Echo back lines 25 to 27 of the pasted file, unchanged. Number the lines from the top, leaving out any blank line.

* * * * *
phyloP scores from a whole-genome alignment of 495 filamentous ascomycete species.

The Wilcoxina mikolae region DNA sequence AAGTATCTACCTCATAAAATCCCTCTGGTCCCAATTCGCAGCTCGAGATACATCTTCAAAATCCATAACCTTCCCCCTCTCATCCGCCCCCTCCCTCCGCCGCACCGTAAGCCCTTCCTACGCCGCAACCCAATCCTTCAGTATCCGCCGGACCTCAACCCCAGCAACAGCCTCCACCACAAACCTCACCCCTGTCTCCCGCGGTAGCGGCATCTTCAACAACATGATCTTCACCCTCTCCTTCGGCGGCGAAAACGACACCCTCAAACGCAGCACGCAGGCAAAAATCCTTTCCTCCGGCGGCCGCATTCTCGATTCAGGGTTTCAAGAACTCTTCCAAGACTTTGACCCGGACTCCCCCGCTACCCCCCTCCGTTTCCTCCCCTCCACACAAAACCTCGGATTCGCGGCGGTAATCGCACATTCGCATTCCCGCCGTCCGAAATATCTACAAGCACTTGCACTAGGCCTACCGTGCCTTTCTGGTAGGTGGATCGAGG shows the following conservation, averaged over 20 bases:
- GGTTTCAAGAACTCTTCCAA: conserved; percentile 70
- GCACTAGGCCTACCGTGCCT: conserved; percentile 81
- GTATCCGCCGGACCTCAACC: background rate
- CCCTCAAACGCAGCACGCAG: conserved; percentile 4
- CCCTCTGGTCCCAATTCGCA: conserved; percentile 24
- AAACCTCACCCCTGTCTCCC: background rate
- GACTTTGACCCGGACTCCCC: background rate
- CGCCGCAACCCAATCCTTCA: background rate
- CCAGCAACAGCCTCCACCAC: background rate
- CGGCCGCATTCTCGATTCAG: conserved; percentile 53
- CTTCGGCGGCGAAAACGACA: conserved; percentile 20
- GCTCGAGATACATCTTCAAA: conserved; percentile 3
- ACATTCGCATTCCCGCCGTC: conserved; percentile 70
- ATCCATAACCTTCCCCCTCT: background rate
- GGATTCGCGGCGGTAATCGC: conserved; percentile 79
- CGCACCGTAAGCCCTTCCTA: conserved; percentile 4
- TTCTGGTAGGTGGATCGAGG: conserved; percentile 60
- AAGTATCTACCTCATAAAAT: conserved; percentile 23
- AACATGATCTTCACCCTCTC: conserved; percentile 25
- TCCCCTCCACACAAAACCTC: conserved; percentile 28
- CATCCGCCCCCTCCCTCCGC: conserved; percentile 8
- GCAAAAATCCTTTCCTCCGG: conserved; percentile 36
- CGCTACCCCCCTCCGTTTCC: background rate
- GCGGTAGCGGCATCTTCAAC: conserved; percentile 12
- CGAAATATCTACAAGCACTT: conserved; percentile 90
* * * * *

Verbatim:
- CGCTACCCCCCTCCGTTTCC: background rate
- GCGGTAGCGGCATCTTCAAC: conserved; percentile 12
- CGAAATATCTACAAGCACTT: conserved; percentile 90